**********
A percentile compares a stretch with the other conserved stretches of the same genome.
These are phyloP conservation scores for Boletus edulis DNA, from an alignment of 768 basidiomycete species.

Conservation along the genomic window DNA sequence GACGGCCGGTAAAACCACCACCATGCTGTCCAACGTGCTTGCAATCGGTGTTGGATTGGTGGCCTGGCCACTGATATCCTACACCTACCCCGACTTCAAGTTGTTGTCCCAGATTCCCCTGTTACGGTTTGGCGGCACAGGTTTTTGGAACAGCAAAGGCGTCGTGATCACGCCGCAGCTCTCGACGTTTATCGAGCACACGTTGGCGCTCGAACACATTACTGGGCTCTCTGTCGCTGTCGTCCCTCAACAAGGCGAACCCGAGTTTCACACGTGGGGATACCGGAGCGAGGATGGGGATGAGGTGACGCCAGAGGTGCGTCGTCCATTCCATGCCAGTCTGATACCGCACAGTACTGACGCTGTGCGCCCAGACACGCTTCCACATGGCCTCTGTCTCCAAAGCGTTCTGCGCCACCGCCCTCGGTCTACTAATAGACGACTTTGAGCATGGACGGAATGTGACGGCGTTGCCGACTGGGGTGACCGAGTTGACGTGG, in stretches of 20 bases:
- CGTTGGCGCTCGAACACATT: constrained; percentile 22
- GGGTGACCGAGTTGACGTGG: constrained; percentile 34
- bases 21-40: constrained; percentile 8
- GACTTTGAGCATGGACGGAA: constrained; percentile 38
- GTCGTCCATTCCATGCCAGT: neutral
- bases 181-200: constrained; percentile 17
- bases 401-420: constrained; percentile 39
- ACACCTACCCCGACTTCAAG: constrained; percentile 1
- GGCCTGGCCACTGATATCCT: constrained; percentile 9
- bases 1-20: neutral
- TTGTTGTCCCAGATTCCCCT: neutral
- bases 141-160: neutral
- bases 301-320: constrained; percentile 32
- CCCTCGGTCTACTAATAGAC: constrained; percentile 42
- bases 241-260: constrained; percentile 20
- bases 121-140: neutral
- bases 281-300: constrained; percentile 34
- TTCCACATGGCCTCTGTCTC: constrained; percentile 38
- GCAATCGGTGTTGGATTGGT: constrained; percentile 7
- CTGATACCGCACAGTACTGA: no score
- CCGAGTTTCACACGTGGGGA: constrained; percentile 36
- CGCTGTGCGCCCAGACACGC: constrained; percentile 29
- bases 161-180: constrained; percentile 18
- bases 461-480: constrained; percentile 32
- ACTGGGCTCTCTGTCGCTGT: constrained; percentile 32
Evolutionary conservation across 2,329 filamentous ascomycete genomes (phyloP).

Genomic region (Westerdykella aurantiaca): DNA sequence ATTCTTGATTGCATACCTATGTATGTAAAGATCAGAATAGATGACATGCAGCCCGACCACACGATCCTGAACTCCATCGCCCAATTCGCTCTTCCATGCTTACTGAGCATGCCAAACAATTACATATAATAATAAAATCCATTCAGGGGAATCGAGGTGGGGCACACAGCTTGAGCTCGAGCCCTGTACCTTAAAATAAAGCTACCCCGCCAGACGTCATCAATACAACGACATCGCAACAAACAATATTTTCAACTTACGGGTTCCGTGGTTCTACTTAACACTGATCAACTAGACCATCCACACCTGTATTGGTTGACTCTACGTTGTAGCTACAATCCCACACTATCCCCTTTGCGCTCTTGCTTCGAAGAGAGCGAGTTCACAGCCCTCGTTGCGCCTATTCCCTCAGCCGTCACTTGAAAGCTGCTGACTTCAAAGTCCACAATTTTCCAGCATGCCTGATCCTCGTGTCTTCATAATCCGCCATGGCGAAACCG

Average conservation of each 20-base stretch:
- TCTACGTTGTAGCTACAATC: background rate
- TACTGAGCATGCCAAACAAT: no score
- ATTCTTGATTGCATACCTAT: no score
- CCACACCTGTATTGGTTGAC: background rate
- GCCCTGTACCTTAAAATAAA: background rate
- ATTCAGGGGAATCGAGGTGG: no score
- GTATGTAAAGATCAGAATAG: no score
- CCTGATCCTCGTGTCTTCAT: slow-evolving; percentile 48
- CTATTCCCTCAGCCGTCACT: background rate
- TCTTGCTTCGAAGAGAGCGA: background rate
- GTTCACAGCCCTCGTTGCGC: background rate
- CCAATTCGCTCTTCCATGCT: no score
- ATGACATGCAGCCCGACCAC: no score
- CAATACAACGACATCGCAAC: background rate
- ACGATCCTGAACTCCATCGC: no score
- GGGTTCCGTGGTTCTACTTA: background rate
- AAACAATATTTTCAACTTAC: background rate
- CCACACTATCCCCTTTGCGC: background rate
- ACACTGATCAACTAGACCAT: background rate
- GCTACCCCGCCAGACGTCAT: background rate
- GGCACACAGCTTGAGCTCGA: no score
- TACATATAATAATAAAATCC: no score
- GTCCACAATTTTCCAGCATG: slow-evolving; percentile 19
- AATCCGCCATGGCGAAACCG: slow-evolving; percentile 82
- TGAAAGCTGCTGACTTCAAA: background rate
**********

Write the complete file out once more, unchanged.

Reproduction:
A percentile compares a stretch with the other conserved stretches of the same genome.
These are phyloP conservation scores for Boletus edulis DNA, from an alignment of 768 basidiomycete species.

Conservation along the genomic window DNA sequence GACGGCCGGTAAAACCACCACCATGCTGTCCAACGTGCTTGCAATCGGTGTTGGATTGGTGGCCTGGCCACTGATATCCTACACCTACCCCGACTTCAAGTTGTTGTCCCAGATTCCCCTGTTACGGTTTGGCGGCACAGGTTTTTGGAACAGCAAAGGCGTCGTGATCACGCCGCAGCTCTCGACGTTTATCGAGCACACGTTGGCGCTCGAACACATTACTGGGCTCTCTGTCGCTGTCGTCCCTCAACAAGGCGAACCCGAGTTTCACACGTGGGGATACCGGAGCGAGGATGGGGATGAGGTGACGCCAGAGGTGCGTCGTCCATTCCATGCCAGTCTGATACCGCACAGTACTGACGCTGTGCGCCCAGACACGCTTCCACATGGCCTCTGTCTCCAAAGCGTTCTGCGCCACCGCCCTCGGTCTACTAATAGACGACTTTGAGCATGGACGGAATGTGACGGCGTTGCCGACTGGGGTGACCGAGTTGACGTGG, in stretches of 20 bases:
- CGTTGGCGCTCGAACACATT: constrained; percentile 22
- GGGTGACCGAGTTGACGTGG: constrained; percentile 34
- bases 21-40: constrained; percentile 8
- GACTTTGAGCATGGACGGAA: constrained; percentile 38
- GTCGTCCATTCCATGCCAGT: neutral
- bases 181-200: constrained; percentile 17
- bases 401-420: constrained; percentile 39
- ACACCTACCCCGACTTCAAG: constrained; percentile 1
- GGCCTGGCCACTGATATCCT: constrained; percentile 9
- bases 1-20: neutral
- TTGTTGTCCCAGATTCCCCT: neutral
- bases 141-160: neutral
- bases 301-320: constrained; percentile 32
- CCCTCGGTCTACTAATAGAC: constrained; percentile 42
- bases 241-260: constrained; percentile 20
- bases 121-140: neutral
- bases 281-300: constrained; percentile 34
- TTCCACATGGCCTCTGTCTC: constrained; percentile 38
- GCAATCGGTGTTGGATTGGT: constrained; percentile 7
- CTGATACCGCACAGTACTGA: no score
- CCGAGTTTCACACGTGGGGA: constrained; percentile 36
- CGCTGTGCGCCCAGACACGC: constrained; percentile 29
- bases 161-180: constrained; percentile 18
- bases 461-480: constrained; percentile 32
- ACTGGGCTCTCTGTCGCTGT: constrained; percentile 32
Evolutionary conservation across 2,329 filamentous ascomycete genomes (phyloP).

Genomic region (Westerdykella aurantiaca): DNA sequence ATTCTTGATTGCATACCTATGTATGTAAAGATCAGAATAGATGACATGCAGCCCGACCACACGATCCTGAACTCCATCGCCCAATTCGCTCTTCCATGCTTACTGAGCATGCCAAACAATTACATATAATAATAAAATCCATTCAGGGGAATCGAGGTGGGGCACACAGCTTGAGCTCGAGCCCTGTACCTTAAAATAAAGCTACCCCGCCAGACGTCATCAATACAACGACATCGCAACAAACAATATTTTCAACTTACGGGTTCCGTGGTTCTACTTAACACTGATCAACTAGACCATCCACACCTGTATTGGTTGACTCTACGTTGTAGCTACAATCCCACACTATCCCCTTTGCGCTCTTGCTTCGAAGAGAGCGAGTTCACAGCCCTCGTTGCGCCTATTCCCTCAGCCGTCACTTGAAAGCTGCTGACTTCAAAGTCCACAATTTTCCAGCATGCCTGATCCTCGTGTCTTCATAATCCGCCATGGCGAAACCG

Average conservation of each 20-base stretch:
- TCTACGTTGTAGCTACAATC: background rate
- TACTGAGCATGCCAAACAAT: no score
- ATTCTTGATTGCATACCTAT: no score
- CCACACCTGTATTGGTTGAC: background rate
- GCCCTGTACCTTAAAATAAA: background rate
- ATTCAGGGGAATCGAGGTGG: no score
- GTATGTAAAGATCAGAATAG: no score
- CCTGATCCTCGTGTCTTCAT: slow-evolving; percentile 48
- CTATTCCCTCAGCCGTCACT: background rate
- TCTTGCTTCGAAGAGAGCGA: background rate
- GTTCACAGCCCTCGTTGCGC: background rate
- CCAATTCGCTCTTCCATGCT: no score
- ATGACATGCAGCCCGACCAC: no score
- CAATACAACGACATCGCAAC: background rate
- ACGATCCTGAACTCCATCGC: no score
- GGGTTCCGTGGTTCTACTTA: background rate
- AAACAATATTTTCAACTTAC: background rate
- CCACACTATCCCCTTTGCGC: background rate
- ACACTGATCAACTAGACCAT: background rate
- GCTACCCCGCCAGACGTCAT: background rate
- GGCACACAGCTTGAGCTCGA: no score
- TACATATAATAATAAAATCC: no score
- GTCCACAATTTTCCAGCATG: slow-evolving; percentile 19
- AATCCGCCATGGCGAAACCG: slow-evolving; percentile 82
- TGAAAGCTGCTGACTTCAAA: background rate